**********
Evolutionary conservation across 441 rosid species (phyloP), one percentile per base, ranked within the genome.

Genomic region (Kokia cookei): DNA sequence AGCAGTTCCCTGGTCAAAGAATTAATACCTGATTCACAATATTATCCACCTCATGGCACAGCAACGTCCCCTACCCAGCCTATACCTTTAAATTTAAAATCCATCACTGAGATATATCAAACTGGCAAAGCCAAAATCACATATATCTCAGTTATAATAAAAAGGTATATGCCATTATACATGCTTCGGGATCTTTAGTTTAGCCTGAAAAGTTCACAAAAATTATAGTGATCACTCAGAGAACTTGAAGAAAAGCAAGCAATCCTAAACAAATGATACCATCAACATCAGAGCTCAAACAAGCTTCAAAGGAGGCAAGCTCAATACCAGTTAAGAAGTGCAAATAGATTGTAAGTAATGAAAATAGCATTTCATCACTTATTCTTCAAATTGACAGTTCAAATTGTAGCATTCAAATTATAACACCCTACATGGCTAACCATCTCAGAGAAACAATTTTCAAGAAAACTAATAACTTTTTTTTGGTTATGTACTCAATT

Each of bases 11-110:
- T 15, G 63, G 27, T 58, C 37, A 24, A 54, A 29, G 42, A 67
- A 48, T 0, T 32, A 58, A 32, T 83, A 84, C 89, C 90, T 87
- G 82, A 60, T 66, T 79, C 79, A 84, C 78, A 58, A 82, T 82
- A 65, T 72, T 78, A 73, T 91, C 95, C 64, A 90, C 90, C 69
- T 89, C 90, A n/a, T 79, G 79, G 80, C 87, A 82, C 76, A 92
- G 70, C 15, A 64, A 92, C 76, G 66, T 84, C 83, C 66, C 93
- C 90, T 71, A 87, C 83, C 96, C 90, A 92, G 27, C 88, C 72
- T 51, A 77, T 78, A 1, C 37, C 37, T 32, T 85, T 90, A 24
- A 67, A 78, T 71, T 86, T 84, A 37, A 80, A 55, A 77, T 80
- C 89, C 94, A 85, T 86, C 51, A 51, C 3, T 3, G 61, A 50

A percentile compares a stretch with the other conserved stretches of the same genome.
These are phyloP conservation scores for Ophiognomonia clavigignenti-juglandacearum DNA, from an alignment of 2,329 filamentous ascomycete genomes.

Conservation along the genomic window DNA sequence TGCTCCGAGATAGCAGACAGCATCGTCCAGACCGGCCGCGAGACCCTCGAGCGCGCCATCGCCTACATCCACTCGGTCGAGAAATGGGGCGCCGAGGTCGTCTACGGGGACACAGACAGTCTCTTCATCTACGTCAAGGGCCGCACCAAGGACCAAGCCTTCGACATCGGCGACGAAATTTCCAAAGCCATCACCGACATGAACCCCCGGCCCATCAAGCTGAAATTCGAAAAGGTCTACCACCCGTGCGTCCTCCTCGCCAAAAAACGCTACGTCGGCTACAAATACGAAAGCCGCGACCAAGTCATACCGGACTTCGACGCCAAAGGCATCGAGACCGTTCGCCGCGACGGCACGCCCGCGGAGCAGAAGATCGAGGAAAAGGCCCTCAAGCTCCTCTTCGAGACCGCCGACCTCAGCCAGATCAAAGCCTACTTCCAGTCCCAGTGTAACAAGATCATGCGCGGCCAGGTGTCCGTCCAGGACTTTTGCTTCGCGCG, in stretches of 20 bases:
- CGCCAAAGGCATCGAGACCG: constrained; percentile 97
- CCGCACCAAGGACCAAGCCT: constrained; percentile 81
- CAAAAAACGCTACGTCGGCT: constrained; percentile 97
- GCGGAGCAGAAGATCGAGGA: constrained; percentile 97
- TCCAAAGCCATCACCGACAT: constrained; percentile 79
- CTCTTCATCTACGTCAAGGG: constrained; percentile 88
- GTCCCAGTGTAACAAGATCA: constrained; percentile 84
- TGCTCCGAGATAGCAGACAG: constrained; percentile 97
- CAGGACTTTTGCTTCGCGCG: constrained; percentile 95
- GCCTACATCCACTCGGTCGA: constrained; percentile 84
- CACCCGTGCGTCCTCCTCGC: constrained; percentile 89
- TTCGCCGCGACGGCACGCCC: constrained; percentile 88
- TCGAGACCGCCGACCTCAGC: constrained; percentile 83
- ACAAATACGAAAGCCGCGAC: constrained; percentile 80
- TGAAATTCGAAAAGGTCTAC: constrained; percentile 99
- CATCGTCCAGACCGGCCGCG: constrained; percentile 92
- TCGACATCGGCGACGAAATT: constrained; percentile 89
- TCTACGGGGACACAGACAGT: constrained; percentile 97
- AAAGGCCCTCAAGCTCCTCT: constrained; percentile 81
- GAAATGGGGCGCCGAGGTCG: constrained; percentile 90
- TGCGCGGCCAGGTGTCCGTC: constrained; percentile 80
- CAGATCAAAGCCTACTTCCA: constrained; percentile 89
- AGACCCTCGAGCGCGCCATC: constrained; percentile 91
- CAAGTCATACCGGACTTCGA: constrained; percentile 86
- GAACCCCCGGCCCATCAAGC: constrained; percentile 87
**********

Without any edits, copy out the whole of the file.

Evolutionary conservation across 441 rosid species (phyloP), one percentile per base, ranked within the genome.

Genomic region (Kokia cookei): DNA sequence AGCAGTTCCCTGGTCAAAGAATTAATACCTGATTCACAATATTATCCACCTCATGGCACAGCAACGTCCCCTACCCAGCCTATACCTTTAAATTTAAAATCCATCACTGAGATATATCAAACTGGCAAAGCCAAAATCACATATATCTCAGTTATAATAAAAAGGTATATGCCATTATACATGCTTCGGGATCTTTAGTTTAGCCTGAAAAGTTCACAAAAATTATAGTGATCACTCAGAGAACTTGAAGAAAAGCAAGCAATCCTAAACAAATGATACCATCAACATCAGAGCTCAAACAAGCTTCAAAGGAGGCAAGCTCAATACCAGTTAAGAAGTGCAAATAGATTGTAAGTAATGAAAATAGCATTTCATCACTTATTCTTCAAATTGACAGTTCAAATTGTAGCATTCAAATTATAACACCCTACATGGCTAACCATCTCAGAGAAACAATTTTCAAGAAAACTAATAACTTTTTTTTGGTTATGTACTCAATT

Each of bases 11-110:
- T 15, G 63, G 27, T 58, C 37, A 24, A 54, A 29, G 42, A 67
- A 48, T 0, T 32, A 58, A 32, T 83, A 84, C 89, C 90, T 87
- G 82, A 60, T 66, T 79, C 79, A 84, C 78, A 58, A 82, T 82
- A 65, T 72, T 78, A 73, T 91, C 95, C 64, A 90, C 90, C 69
- T 89, C 90, A n/a, T 79, G 79, G 80, C 87, A 82, C 76, A 92
- G 70, C 15, A 64, A 92, C 76, G 66, T 84, C 83, C 66, C 93
- C 90, T 71, A 87, C 83, C 96, C 90, A 92, G 27, C 88, C 72
- T 51, A 77, T 78, A 1, C 37, C 37, T 32, T 85, T 90, A 24
- A 67, A 78, T 71, T 86, T 84, A 37, A 80, A 55, A 77, T 80
- C 89, C 94, A 85, T 86, C 51, A 51, C 3, T 3, G 61, A 50

A percentile compares a stretch with the other conserved stretches of the same genome.
These are phyloP conservation scores for Ophiognomonia clavigignenti-juglandacearum DNA, from an alignment of 2,329 filamentous ascomycete genomes.

Conservation along the genomic window DNA sequence TGCTCCGAGATAGCAGACAGCATCGTCCAGACCGGCCGCGAGACCCTCGAGCGCGCCATCGCCTACATCCACTCGGTCGAGAAATGGGGCGCCGAGGTCGTCTACGGGGACACAGACAGTCTCTTCATCTACGTCAAGGGCCGCACCAAGGACCAAGCCTTCGACATCGGCGACGAAATTTCCAAAGCCATCACCGACATGAACCCCCGGCCCATCAAGCTGAAATTCGAAAAGGTCTACCACCCGTGCGTCCTCCTCGCCAAAAAACGCTACGTCGGCTACAAATACGAAAGCCGCGACCAAGTCATACCGGACTTCGACGCCAAAGGCATCGAGACCGTTCGCCGCGACGGCACGCCCGCGGAGCAGAAGATCGAGGAAAAGGCCCTCAAGCTCCTCTTCGAGACCGCCGACCTCAGCCAGATCAAAGCCTACTTCCAGTCCCAGTGTAACAAGATCATGCGCGGCCAGGTGTCCGTCCAGGACTTTTGCTTCGCGCG, in stretches of 20 bases:
- CGCCAAAGGCATCGAGACCG: constrained; percentile 97
- CCGCACCAAGGACCAAGCCT: constrained; percentile 81
- CAAAAAACGCTACGTCGGCT: constrained; percentile 97
- GCGGAGCAGAAGATCGAGGA: constrained; percentile 97
- TCCAAAGCCATCACCGACAT: constrained; percentile 79
- CTCTTCATCTACGTCAAGGG: constrained; percentile 88
- GTCCCAGTGTAACAAGATCA: constrained; percentile 84
- TGCTCCGAGATAGCAGACAG: constrained; percentile 97
- CAGGACTTTTGCTTCGCGCG: constrained; percentile 95
- GCCTACATCCACTCGGTCGA: constrained; percentile 84
- CACCCGTGCGTCCTCCTCGC: constrained; percentile 89
- TTCGCCGCGACGGCACGCCC: constrained; percentile 88
- TCGAGACCGCCGACCTCAGC: constrained; percentile 83
- ACAAATACGAAAGCCGCGAC: constrained; percentile 80
- TGAAATTCGAAAAGGTCTAC: constrained; percentile 99
- CATCGTCCAGACCGGCCGCG: constrained; percentile 92
- TCGACATCGGCGACGAAATT: constrained; percentile 89
- TCTACGGGGACACAGACAGT: constrained; percentile 97
- AAAGGCCCTCAAGCTCCTCT: constrained; percentile 81
- GAAATGGGGCGCCGAGGTCG: constrained; percentile 90
- TGCGCGGCCAGGTGTCCGTC: constrained; percentile 80
- CAGATCAAAGCCTACTTCCA: constrained; percentile 89
- AGACCCTCGAGCGCGCCATC: constrained; percentile 91
- CAAGTCATACCGGACTTCGA: constrained; percentile 86
- GAACCCCCGGCCCATCAAGC: constrained; percentile 87